I went on to tell Snags that the scar over his eye, the one we’d always told him he got from throwing himself on the floor and hitting his face on a toy when he was a baby, was really from the dog taking him out of the toy box and playing fetch with him when he was still a doll.  That, you see, is where the dog’s teeth had scratched his doll head…  Now, I thought this was all very funny, but apparently I was wrong.

Snags totally freaked out and screamed and yelled at me.  He was so stinking mad I couldn’t believe it.  “No!”  He screamed.  “You’re lying!  That’s not true!  I was never a doll!  Why would you say that?  I’m not going to trust you anymore!”

I was taken aback at his outburst and suddenly I felt very defensive.  It was just a story, after all.  A story I kind of liked, you know, since I made it up (even if Pinocchio and my mother had sort of been the inspiration for it). But still…

In my defensiveness, I’m a little ashamed to admit, I turned into a bit of a child myself and kept insisting the story was true, and that Snags shouldn’t be so upset.  In fact, I told him, “You can ask your dad and Uncle Dan when they get here.  They’ll tell you this is all true!”

And of course Snags did.  He ran screaming to my husband and his Uncle the moment they walked in the front door.

“Dad!”  He yelled. “MomsaidIwasadollandGodturnedmeintoaboyandIknowsheslying!”

“What?!” my husband responded. “She said what?”

“MomsaidIwasadollandGodturnedmeintoaboyandIknowsheslying!” Snags repeated.

My husband looked at me, shook his head in disgust and said, “Now WHY would you tell him THAT?” and my brother, Snags’ Uncle, started laughing.

“It’s NOT FUNNY!” Snags cried.  “It’s not true, either, is it Uncle Dan?” he insisted.

But my brother, well, he’s a lot like me and can’t resist a good moment when he sees it.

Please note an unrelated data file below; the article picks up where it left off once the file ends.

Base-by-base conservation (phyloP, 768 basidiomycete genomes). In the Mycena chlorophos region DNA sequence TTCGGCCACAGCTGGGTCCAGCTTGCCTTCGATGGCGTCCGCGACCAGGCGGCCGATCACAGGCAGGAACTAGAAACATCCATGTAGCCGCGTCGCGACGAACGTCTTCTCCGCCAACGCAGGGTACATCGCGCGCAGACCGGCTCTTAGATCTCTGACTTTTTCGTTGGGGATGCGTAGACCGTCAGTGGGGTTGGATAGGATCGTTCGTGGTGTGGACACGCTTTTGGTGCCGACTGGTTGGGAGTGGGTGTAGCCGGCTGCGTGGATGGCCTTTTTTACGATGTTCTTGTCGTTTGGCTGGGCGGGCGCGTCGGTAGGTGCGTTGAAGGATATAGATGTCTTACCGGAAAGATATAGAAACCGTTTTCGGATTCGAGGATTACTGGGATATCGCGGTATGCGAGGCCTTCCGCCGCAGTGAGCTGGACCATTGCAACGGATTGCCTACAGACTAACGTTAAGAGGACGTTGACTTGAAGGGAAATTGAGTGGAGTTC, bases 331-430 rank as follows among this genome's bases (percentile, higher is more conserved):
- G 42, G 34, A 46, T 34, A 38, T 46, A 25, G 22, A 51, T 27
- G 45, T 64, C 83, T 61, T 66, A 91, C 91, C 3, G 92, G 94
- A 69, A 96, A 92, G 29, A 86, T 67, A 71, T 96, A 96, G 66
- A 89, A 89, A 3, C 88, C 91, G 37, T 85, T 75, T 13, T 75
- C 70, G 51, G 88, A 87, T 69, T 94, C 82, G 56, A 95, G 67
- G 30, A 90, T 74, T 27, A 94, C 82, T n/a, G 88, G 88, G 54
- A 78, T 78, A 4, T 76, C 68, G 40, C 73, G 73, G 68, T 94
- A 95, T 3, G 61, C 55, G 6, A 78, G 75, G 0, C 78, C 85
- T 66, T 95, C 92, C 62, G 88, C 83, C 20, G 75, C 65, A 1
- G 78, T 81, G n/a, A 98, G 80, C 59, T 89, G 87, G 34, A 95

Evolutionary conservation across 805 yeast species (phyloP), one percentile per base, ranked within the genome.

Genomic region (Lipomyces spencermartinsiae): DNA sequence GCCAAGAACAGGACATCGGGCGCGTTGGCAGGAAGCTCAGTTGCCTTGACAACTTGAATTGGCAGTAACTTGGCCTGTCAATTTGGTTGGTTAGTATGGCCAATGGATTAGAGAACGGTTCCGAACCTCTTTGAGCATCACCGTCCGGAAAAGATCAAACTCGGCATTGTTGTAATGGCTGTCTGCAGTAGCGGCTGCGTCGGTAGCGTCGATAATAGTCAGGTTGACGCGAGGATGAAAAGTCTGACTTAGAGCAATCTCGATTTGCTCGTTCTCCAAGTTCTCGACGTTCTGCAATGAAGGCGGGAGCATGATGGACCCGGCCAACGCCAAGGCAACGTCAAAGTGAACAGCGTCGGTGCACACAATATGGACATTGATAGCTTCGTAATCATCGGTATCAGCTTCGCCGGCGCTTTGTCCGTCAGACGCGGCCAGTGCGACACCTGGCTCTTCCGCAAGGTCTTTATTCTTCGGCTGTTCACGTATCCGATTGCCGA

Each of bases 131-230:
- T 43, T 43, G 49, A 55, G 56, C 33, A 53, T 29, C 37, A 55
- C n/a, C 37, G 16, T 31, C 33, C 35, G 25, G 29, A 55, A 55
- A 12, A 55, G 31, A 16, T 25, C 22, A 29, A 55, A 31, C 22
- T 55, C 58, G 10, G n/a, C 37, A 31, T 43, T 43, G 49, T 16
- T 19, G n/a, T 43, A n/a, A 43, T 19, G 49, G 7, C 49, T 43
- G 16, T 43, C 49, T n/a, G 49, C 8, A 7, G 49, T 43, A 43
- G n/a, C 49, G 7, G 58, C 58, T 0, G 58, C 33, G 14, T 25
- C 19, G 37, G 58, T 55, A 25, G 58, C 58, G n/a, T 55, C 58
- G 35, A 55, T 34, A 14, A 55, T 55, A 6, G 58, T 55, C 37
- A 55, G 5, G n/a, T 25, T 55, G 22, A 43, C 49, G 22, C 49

“Well yeah it’s true!” he said, with a big smile spreading across his face.

To which, Snags got even angrier.  My husband had to calm him down, and I had to admit that it was just a story.  But I still maintained it wasn’t such a big deal and he shouldn’t have gotten so upset about the whole thing.

And my brother, he seemed a little deflated when the truth came out. But I think that’s because up until the point where I had to come clean and admit that the whole “Snags was once a doll” story wasn’t true, my brother was probably thinking that if my mom ever did return him to that department store, at least there was a chance his nephew might be sitting on the shelf next to him. 
 

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Filed under dog, God, humor, identity, insanity, parenting, Scooby Doo, Snags, Star Wars, telling stories

It’s an Evil World in Here

Snags watches a lot of Scooby Doo.  He’s particularly fond of the movie Scooby Doo in Where’s My Mummy featuring Cleopatra’s Tomb, an army of the dead, and a curse.  Cleopatra’s Tomb, in case you didn’t know, is located in “Ancient Egypt”.  Snags has decided he wants to go there one day.   To Ancient Egypt, that is.

There’s also a necklace featured in the movie; it serves as a key to unlock both the tomb and a curse.